Ever wish that "Footloose" had an air of socialist politics and was set in a 1930s Ireland beset with civil unrest? Then "Jimmy's Hall" is the movie you've been dreaming of.

Ever wish that "Footloose" had an air of socialist politics and was set in a 1930s Ireland beset with civil unrest? Then "Jimmy's Hall" is the movie you've been dreaming of.

Sure, that's a pop-culture oversimplification of the latest film from veteran director Ken Loach, but the reference will not be lost as you navigate the thick Irish brogues and thicker political and social overtones.

After a decade spent in exile in America, Jimmy Gralton (Barry Ward) returns to his Irish home. He was cast out for running a hall where people could come to gather, learn, converse ideas and, yes, dance.

His return has drawn the consternation of the local authorities and clergy, but it also stirs excitement among the young people who encourage Jimmy to reopen the hall.

"Jimmy's Hall" is a warm movie where the undercurrent of politics is always there, but only occasionally preachy. The "Footloose" comparison is apt, as the local religious and political leaders are cast as thought police who fear free expression as a sign of rebellion.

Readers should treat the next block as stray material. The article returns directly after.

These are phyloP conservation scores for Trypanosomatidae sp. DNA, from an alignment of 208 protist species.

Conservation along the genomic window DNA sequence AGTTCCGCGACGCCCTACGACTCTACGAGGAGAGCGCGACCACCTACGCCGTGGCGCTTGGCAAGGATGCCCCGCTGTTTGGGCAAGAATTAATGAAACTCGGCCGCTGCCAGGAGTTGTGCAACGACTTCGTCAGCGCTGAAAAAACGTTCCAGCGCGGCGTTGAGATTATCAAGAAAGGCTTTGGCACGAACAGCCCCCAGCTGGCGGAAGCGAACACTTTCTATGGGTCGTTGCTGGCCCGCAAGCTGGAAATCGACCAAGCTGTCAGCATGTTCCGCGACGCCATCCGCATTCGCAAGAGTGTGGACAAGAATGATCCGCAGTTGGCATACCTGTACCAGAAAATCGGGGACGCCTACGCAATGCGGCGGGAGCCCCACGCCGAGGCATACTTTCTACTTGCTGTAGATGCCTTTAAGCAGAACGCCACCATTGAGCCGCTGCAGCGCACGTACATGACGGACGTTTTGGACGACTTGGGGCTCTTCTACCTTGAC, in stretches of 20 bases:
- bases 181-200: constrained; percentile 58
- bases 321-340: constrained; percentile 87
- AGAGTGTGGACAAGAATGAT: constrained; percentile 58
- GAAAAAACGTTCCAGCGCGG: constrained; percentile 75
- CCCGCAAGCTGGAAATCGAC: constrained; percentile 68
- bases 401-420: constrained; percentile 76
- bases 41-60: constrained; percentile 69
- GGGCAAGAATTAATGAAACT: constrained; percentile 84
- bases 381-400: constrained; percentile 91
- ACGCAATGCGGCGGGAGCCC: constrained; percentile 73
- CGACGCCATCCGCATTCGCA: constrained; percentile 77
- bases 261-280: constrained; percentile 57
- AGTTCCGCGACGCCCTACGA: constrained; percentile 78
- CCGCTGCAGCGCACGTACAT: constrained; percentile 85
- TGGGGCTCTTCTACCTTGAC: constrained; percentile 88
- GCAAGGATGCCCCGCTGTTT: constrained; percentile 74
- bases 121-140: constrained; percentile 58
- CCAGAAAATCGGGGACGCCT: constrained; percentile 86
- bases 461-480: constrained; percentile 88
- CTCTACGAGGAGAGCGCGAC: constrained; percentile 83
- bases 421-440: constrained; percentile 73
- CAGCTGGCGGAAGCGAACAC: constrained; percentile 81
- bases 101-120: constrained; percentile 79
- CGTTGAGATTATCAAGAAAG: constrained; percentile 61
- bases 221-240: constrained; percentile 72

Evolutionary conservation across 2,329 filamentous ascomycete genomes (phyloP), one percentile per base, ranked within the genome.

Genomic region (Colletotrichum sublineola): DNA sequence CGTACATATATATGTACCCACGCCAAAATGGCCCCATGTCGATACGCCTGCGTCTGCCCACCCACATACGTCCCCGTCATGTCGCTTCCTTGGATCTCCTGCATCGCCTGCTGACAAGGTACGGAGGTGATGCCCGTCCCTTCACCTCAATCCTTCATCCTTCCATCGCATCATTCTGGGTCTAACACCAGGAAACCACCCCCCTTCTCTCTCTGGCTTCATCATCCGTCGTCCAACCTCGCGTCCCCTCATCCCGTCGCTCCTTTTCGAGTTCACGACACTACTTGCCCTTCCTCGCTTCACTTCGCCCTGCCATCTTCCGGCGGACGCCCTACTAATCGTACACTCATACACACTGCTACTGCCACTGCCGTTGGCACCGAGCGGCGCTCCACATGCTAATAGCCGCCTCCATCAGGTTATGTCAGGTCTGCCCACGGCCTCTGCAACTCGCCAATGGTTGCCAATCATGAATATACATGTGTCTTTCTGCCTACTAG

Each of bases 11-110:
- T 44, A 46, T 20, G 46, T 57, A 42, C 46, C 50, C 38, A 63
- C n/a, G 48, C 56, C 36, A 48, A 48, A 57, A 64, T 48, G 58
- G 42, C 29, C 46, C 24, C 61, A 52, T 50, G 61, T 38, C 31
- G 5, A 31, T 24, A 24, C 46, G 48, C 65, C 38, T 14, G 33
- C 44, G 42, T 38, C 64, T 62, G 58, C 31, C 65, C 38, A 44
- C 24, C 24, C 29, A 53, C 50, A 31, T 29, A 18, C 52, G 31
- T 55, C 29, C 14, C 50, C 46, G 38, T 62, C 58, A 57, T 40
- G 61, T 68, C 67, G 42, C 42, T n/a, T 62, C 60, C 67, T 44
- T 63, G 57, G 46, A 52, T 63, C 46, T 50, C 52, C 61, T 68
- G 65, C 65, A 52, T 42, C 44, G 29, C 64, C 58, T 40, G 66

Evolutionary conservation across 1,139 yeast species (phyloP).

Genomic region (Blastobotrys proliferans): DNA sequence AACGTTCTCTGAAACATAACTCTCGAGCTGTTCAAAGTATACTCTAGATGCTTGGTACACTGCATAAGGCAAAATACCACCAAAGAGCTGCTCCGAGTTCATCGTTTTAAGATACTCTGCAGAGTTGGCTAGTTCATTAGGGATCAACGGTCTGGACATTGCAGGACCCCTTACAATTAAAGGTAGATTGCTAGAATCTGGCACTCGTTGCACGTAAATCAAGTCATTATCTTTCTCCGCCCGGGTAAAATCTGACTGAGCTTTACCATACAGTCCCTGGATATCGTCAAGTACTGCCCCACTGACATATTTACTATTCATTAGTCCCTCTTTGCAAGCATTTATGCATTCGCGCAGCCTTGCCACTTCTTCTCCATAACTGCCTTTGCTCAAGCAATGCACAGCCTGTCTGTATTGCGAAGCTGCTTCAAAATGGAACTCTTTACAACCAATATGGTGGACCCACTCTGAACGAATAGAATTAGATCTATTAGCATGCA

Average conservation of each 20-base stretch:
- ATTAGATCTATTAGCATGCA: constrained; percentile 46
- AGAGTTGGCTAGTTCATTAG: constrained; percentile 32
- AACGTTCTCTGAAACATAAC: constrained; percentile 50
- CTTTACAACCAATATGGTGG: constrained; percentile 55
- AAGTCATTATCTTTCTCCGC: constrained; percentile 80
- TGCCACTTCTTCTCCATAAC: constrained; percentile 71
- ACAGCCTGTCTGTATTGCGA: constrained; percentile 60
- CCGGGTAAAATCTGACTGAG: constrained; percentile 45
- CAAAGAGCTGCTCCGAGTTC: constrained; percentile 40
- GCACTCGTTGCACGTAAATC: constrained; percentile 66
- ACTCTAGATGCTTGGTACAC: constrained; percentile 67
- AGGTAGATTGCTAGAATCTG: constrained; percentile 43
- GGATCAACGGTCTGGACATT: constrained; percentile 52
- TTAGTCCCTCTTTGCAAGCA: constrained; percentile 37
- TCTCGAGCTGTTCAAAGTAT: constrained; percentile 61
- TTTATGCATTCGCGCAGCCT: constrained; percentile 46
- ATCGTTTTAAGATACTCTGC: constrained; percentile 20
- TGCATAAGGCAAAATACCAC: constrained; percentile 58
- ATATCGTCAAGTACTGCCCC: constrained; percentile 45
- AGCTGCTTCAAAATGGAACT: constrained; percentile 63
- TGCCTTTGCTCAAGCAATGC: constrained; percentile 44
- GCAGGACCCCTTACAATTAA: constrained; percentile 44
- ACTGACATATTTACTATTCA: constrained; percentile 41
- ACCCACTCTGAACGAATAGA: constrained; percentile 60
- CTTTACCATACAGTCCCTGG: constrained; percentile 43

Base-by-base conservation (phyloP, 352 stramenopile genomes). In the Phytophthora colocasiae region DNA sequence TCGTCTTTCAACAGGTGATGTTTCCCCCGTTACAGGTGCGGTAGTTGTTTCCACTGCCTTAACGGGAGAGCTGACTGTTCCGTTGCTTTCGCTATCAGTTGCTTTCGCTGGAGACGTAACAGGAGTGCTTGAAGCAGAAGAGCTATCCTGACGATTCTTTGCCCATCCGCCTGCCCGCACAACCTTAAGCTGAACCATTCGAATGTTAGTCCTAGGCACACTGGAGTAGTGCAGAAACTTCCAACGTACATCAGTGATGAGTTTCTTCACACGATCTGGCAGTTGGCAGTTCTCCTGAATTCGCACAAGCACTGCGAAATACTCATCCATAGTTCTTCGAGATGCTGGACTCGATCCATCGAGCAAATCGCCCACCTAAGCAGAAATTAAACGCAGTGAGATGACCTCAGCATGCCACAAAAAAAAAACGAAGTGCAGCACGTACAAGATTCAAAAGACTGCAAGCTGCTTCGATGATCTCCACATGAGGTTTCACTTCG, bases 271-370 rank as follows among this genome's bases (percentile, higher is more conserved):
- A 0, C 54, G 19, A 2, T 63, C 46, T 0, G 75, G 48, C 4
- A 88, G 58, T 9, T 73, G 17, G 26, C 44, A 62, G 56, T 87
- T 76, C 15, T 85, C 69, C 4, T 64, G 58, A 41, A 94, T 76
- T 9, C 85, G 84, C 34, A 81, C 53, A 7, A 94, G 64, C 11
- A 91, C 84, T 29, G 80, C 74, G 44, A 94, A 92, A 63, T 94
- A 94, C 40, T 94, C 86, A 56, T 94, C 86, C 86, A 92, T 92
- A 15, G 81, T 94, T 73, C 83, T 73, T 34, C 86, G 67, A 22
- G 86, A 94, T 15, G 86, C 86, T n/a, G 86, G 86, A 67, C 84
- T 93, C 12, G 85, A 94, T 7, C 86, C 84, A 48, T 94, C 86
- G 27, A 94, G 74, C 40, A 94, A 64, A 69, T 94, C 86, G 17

Ward is quite charming in the lead, and the film is shot in gorgeous green-blue hues that evoke the atmosphere of the Emerald Isle.

But Loach's narrative feels a bit spotty, often propelled by choruses of "yeah, me, too!" from groups of bystanders - the sort that work on stage but feel awkward on screen.

Likewise, the climate of this true story wasn't well set up for anyone who doesn't know the schisms of Depression-era Ireland … but we all can relate to the need to dance.